Our Mission

A Sense of Home strives to prevent homelessness by creating first-ever homes for youth aging out of foster care with donated furniture and home goods.

50% of those struggling with homelessness are former foster youth.1
The homeless crisis can only end through prevention.

Our Vision

  • We believe that a home full of hope, dignity, and love is the first step in homeless prevention.
  • We envision a society where the excess of businesses and individuals are shared through a community experience with those in need of “home”.
  • We envision a world where furniture and appliances are never sent to landfills, but always given a second life.
  • We believe that homelessness can only be eradicated through the active participation by all community stakeholders when focusing on prevention.


“Difficulties furnishing a tenancy can be a cause of tenancy failure.”2


“Providing help with furniture and furnishings is a very basic form of homelessness prevention.”3

The largest sector falling into homelessness are virtually invisible to society. They are the young people who survived the foster care system only to exit the system having to fend for themselves. To this end, we vow to work relentlessly toward the accomplishment of our mission.

“The Strength of a nation derives from the integrity of the home”

– Confucius

The Facts

There are between 20,000 – 35,000 youth “aging-out” of the foster care system each year. These are the most at risk at becoming homeless in America. Seven out of ten girls aging-out have children of their own. The next generation is at greatest risk of going into foster care. By pooling resources readily available in the community to create beautiful first homes, we change the trajectory of aged-out foster youth (and their own children). Whether they have already experienced homelessness or not, 99% of recipients of ASOH have been successful in maintaining their tenancy.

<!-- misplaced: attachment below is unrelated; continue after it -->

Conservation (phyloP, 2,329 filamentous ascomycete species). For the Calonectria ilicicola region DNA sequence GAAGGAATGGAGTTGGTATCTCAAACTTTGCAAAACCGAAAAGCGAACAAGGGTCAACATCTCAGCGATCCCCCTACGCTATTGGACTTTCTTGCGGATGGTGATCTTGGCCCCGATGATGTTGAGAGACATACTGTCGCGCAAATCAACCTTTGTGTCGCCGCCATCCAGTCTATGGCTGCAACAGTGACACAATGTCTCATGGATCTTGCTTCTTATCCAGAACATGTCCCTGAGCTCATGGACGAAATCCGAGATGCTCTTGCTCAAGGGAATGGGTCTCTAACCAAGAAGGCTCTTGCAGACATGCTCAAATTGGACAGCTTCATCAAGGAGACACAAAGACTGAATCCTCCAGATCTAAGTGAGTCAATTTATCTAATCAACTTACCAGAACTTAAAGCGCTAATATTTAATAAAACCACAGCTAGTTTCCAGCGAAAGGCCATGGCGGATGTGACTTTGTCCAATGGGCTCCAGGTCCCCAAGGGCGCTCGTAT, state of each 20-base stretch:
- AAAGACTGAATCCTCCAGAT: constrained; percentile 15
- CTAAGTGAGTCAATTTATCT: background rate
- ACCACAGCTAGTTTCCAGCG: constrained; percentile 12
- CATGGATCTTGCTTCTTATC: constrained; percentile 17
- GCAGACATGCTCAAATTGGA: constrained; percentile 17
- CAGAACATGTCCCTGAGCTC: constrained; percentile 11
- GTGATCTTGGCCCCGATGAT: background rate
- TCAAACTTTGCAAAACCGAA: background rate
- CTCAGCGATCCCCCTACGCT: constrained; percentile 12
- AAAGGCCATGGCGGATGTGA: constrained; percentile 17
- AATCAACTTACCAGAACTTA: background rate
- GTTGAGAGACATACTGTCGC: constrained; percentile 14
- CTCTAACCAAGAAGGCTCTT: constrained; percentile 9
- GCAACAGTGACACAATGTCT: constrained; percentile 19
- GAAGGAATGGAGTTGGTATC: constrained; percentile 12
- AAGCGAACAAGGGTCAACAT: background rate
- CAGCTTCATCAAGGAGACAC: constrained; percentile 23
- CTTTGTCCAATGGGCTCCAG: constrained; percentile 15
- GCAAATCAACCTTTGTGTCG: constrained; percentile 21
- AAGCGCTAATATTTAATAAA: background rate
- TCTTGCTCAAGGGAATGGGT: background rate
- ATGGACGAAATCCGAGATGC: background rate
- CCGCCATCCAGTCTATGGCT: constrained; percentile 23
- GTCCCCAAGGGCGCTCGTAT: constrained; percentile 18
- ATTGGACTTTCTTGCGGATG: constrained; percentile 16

The Odds are Stacked Against Foster Youth


of girls who age out of the foster care system will become pregnant before the age of 214


is the unemployment rate of youth aging out of the foster care system5


of the prison population was in the foster care system at one point1


of aged-out foster youth are clinically diagnosed with PTSD – a higher rate than any other population5